How Might Surveillance Measures Reduce Crime?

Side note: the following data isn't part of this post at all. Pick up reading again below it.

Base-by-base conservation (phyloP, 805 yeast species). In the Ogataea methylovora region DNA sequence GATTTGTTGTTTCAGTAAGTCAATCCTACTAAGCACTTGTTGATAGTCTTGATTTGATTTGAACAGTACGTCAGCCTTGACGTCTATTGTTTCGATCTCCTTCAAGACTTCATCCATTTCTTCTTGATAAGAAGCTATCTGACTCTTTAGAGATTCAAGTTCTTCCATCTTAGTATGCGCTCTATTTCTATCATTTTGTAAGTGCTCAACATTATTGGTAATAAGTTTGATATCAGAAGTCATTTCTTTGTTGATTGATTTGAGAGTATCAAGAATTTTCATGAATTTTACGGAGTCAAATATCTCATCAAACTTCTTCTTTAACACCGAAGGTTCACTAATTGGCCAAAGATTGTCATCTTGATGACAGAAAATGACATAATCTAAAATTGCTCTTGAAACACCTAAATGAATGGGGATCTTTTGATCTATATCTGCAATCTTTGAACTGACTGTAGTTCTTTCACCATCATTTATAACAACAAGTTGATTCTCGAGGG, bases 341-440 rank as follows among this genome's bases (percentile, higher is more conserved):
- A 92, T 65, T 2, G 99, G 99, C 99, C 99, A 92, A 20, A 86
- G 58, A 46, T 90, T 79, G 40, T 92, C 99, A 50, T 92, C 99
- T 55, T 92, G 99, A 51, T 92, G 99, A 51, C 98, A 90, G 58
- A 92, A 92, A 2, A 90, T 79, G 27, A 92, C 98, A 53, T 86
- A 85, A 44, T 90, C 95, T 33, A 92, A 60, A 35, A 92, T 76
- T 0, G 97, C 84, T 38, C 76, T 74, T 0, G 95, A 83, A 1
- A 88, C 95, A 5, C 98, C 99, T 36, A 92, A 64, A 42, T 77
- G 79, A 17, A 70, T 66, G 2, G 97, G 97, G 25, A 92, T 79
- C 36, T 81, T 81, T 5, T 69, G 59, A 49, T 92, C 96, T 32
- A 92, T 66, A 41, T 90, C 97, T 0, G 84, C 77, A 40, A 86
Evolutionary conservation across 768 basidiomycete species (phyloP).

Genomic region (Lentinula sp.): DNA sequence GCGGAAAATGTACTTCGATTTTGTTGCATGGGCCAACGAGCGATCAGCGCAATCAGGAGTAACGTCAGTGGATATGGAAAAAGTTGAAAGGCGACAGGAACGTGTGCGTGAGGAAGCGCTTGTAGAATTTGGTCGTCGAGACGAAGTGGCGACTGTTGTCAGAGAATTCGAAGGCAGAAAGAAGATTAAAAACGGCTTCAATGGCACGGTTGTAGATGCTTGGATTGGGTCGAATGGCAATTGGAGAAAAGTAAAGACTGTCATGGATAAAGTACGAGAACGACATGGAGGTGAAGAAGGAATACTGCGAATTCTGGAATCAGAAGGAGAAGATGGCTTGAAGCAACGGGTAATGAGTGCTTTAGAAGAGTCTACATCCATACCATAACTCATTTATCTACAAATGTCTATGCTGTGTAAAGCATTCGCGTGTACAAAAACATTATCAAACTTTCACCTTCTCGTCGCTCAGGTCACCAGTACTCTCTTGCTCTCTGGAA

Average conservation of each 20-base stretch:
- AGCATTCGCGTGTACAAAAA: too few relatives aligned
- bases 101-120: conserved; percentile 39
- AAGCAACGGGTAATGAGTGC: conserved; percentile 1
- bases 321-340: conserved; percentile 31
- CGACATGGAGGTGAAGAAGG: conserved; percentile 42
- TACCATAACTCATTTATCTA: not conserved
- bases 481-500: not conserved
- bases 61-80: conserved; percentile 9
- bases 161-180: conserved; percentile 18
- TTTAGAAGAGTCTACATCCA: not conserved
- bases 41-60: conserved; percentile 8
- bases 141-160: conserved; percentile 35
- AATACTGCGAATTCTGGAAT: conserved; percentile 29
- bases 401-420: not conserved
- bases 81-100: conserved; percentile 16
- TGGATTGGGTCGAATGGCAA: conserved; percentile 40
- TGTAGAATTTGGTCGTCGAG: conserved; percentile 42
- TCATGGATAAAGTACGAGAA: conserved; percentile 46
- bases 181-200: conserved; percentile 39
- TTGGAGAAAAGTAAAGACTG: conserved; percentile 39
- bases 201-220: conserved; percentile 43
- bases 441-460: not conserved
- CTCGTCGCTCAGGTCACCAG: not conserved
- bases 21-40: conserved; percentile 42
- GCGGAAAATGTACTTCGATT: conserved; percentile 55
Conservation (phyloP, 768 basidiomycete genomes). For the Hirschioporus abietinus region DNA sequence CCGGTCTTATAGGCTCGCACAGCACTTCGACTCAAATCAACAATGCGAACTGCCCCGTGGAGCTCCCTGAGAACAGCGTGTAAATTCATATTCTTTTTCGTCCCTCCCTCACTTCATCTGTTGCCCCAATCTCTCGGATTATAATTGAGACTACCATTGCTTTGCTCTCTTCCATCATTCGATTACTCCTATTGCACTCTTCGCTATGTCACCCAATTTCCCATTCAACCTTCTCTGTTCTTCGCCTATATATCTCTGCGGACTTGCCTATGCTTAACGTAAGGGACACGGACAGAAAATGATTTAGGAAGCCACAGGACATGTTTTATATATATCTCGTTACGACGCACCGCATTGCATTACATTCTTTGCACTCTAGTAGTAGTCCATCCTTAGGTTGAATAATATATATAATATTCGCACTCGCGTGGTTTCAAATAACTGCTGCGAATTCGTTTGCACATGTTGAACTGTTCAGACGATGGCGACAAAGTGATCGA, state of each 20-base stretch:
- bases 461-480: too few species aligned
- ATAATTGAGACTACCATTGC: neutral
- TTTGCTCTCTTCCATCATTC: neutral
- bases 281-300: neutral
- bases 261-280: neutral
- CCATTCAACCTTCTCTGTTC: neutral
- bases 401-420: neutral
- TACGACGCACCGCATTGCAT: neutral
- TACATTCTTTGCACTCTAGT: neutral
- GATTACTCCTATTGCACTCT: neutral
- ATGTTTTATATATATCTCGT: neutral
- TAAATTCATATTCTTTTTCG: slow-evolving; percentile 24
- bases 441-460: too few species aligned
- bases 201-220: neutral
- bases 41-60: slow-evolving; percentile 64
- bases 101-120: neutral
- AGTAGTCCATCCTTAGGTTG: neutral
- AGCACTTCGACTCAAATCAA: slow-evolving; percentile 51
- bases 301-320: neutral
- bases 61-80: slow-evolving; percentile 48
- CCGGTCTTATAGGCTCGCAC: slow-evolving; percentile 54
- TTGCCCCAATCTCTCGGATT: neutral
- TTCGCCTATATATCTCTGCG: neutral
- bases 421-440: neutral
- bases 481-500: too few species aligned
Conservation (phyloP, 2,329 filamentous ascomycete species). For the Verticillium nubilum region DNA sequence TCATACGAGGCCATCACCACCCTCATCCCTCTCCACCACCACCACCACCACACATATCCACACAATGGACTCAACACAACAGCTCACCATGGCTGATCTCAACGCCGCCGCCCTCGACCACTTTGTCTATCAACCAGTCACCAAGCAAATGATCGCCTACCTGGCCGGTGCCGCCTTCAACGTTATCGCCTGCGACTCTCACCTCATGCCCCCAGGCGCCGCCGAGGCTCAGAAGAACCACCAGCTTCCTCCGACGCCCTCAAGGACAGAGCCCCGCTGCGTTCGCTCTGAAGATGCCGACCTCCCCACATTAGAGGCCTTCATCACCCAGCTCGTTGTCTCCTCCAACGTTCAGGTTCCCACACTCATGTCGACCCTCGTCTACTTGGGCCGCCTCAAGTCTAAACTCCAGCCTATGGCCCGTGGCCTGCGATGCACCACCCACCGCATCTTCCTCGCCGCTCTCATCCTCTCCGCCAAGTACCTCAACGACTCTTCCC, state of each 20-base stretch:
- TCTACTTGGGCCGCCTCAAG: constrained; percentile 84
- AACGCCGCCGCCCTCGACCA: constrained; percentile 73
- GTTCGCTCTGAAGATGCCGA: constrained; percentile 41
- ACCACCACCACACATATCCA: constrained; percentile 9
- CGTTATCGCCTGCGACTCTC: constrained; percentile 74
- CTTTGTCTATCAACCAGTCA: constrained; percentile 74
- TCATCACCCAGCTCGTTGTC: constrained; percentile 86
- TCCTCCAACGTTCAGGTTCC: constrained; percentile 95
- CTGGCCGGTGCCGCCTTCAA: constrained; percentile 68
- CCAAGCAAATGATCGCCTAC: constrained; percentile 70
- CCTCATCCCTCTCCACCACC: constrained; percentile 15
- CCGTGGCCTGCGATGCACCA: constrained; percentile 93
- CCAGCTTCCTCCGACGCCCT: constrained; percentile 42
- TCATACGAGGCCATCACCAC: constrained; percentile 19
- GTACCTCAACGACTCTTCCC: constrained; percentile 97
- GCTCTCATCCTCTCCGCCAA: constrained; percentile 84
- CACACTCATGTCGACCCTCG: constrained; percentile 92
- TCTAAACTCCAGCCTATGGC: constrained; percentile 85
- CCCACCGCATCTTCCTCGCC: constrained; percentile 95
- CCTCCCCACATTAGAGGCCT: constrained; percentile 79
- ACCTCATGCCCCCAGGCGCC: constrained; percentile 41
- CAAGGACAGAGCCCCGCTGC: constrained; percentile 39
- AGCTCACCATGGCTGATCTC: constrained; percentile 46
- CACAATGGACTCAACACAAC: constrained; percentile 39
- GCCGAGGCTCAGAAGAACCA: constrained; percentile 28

This chapter investigates how surveillance measures can reduce crime. It explains that public-area surveillance falls under the category of situational-crime prevention, which stands apart from these other strategies by its singular focus on the setting or place in which criminal acts take place, as well as its crime-specific focus. The chapter discusses the core assumption of both opportunity and informal social-control models of prevention that criminal opportunities and risks are influenced by environmental conditions in interaction with resident and offender characteristics. Thus, though street lighting, closed-circuit television (CCTV) cameras, and some physical design changes to buildings and parks do not constitute a physical barrier to crime, they can act as a catalyst to stimulate crime reduction through a change in the perceptions, attitudes, and behavior of residents and potential offenders.
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